How much friction do you have in your day-to-day life?
I have been thinking about this since listening to a discussion among sportswriters and others who are in close contact with top-level athletes.
It was pointed out that these stars --- Tiger Woods, LeBron James, Roger Federer, Floyd Mayweather, David Beckham, and the like, have almost no friction in their lives.
That is to say that the large and small aggravations that the rest of us put up with, in getting through our days, are virtually unknown to them.
They are surrounded by agents, coaches, personal managers, sports psychologists, trainers, and assistants whose jobs are focused on allowing nothing to distract the athlete from the task of winning. That includes avoiding any negative or critical comments that might threaten the star's self esteem.
Nor can the star be burdened by the need to make travel arrangements, schedule medical appointments, find time for grocery shopping, find a dinner companion or a one night stand, fill out his tax return, have his car or his executive jet serviced, go out for a haircut, make sure there is food in the fridge, drive his kids to and from school --- well, you get it.
He (and they are preponderately male) is buffered from life as we know it. Others grease the wheels for him.
The same may be said for major league movie stars, politicians, and CEO's. The sense of entitlement that this creates is a topic for another day.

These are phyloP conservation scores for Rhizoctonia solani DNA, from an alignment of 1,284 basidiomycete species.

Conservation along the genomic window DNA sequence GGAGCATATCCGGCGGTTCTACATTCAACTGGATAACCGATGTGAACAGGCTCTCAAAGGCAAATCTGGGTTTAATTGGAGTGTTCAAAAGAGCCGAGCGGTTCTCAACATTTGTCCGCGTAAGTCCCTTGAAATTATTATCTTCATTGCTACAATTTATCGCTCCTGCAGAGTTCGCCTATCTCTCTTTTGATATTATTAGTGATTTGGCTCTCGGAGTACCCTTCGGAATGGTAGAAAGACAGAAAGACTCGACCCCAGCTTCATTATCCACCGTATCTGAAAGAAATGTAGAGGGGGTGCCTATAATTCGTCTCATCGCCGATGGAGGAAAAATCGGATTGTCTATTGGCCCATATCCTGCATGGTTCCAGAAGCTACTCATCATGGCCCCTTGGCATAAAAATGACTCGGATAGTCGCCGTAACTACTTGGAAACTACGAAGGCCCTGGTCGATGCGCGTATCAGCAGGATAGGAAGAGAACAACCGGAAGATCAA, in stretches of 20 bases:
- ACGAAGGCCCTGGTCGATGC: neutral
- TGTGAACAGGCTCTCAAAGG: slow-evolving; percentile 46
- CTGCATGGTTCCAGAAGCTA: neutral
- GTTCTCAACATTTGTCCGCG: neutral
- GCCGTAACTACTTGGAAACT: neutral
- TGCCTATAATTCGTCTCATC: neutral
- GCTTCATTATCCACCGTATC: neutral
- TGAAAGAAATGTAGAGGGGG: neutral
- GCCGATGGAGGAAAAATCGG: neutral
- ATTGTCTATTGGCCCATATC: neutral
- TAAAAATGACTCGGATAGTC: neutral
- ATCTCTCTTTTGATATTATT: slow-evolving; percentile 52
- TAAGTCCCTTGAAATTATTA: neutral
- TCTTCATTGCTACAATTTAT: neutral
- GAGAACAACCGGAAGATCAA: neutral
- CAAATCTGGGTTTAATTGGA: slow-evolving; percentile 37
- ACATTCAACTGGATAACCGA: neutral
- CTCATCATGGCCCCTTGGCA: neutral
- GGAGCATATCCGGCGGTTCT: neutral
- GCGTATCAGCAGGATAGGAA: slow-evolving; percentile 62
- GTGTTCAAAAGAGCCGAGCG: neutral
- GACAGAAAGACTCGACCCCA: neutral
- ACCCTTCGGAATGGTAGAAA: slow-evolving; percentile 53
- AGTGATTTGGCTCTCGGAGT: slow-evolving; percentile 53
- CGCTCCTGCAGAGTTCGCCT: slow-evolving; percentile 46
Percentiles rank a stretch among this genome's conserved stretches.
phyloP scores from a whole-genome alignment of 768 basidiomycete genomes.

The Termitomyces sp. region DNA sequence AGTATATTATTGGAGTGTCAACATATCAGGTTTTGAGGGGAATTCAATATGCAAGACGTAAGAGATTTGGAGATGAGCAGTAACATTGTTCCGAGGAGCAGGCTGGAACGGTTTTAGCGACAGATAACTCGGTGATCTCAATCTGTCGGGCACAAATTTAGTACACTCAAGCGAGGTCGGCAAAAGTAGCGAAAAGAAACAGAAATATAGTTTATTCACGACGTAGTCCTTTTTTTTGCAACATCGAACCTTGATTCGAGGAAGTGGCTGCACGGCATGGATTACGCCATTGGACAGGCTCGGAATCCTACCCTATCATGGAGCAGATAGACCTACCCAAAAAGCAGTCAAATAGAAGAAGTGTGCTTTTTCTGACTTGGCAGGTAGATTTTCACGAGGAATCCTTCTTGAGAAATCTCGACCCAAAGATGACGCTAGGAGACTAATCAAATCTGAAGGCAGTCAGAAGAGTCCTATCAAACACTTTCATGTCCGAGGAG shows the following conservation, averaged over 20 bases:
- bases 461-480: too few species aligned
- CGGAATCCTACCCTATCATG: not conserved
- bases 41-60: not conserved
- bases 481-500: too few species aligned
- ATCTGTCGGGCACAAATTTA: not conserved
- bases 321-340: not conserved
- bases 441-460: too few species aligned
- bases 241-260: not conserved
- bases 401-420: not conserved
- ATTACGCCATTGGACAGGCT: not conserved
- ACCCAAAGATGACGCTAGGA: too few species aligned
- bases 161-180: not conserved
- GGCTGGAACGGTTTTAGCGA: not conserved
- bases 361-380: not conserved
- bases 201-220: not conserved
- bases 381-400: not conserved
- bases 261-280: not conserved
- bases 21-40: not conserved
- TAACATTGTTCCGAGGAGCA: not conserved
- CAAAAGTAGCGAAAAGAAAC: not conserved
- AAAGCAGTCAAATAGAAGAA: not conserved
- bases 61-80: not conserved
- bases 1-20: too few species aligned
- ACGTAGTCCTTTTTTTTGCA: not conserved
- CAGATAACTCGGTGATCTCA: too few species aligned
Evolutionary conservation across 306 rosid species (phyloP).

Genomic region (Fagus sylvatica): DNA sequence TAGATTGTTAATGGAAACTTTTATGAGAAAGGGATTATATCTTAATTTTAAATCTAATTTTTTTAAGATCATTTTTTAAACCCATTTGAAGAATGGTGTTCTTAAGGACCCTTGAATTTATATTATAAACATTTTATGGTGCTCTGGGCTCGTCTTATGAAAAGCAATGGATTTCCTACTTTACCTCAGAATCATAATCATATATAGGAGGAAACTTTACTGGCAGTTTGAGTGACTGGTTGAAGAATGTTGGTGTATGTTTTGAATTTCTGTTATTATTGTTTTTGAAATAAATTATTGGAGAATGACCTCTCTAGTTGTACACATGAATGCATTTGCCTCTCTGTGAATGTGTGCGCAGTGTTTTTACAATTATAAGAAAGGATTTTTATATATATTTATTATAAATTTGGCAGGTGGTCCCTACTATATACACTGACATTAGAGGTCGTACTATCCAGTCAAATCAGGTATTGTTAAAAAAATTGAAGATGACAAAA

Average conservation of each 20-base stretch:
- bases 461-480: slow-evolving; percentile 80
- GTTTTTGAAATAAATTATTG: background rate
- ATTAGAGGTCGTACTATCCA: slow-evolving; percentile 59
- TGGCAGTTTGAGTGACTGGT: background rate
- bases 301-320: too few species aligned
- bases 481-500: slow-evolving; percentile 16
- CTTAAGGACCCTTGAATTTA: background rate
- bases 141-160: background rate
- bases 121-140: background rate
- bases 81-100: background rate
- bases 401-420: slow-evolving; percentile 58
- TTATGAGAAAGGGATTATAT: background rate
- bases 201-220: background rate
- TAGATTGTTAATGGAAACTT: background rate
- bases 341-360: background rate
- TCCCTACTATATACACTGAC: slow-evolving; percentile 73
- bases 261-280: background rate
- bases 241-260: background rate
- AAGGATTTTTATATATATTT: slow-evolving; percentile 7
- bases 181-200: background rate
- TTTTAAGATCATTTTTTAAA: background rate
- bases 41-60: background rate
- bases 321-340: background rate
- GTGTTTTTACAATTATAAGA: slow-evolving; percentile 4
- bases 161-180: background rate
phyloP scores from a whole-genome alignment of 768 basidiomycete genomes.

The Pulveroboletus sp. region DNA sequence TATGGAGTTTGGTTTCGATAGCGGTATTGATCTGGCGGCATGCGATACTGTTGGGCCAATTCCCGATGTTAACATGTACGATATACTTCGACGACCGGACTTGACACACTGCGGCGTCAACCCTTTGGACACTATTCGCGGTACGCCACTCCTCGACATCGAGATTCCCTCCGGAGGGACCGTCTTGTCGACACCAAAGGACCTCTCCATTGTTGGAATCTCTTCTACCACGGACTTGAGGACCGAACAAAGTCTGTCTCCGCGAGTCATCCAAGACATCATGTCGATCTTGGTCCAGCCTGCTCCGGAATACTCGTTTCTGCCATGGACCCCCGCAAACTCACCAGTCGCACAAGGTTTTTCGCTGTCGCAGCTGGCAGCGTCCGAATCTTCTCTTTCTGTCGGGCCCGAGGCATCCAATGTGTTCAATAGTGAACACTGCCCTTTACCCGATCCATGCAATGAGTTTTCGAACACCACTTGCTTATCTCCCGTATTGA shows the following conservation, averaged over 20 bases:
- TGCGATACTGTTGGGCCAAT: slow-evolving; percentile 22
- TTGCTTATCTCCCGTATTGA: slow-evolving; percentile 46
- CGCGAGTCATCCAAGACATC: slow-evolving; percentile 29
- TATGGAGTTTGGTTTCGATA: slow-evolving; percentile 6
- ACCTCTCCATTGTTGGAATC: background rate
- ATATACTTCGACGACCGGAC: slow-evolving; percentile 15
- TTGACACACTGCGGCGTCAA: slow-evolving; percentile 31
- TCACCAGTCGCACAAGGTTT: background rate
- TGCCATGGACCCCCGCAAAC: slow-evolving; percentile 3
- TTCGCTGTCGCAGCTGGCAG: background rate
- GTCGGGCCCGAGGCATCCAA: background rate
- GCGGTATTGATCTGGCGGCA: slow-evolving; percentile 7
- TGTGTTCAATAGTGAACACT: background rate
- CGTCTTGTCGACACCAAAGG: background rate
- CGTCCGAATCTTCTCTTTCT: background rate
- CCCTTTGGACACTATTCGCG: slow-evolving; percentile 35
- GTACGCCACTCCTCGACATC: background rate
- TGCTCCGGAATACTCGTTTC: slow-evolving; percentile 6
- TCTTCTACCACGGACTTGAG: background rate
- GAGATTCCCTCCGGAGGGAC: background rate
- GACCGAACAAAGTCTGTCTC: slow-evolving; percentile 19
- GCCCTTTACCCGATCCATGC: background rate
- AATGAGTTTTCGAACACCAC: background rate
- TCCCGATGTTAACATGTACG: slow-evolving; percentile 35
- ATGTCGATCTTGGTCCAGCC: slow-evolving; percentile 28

Today, let's talk about the effects of friction as experienced to varying degrees by the rest of us.
Friction can be a long checkout line at the supermarket, or a bullying co-worker, or the enforcement of a silly rule, or work overload, or traffic gridlock. Aggravating, but that's relatively low-level friction, and most of us learn to cope with that, somehow.
Friction can be going to the drug store and discovering that your prescription has run out, which requires a doctor's visit to get it renewed, which requires time off work, which requires getting approval from a boss who has been complaining about your performance, and maybe the need to work a different shift to make up the time, which means you can't drive your kid to ball practice, which means asking your mother to do it, which means having to listen to her whine about you not visiting often enough, and so it goes.
Friction can be learning that your spouse or your child has a debilitating disease that will completely change your way of life, requiring you to devote yourself to her care, giving up most of the activities you shared, spending money you don't have on part-time caregivers, requiring so many hospital visits that it becomes impossible to keep your job, retreating into a small world centered on doctors and medical tests, fighting depression. Now consider that you have lost your car or your driver's licence, and live 100 km out of the city, where there is no Wheel-Trans.
Friction causes heat and wear when it builds up like that.
Our tempers rise to the explosion point, and then we say and do things that we'll regret later, perhaps with dire consequences. We hurt people, emotionally or physically.
Or we bottle it up inside, allowing it to grind us down, day after day, affecting our mental and physical health, shortening our lives.
At the extreme, friction can immobilize a person in the same way that an unlubricated wheel bearing can stop a train.
We all need to be alert to signs in our partners and friends that their friction is becoming too great, squeaky wheels and grinding gears that mean we need to reach for our oil can.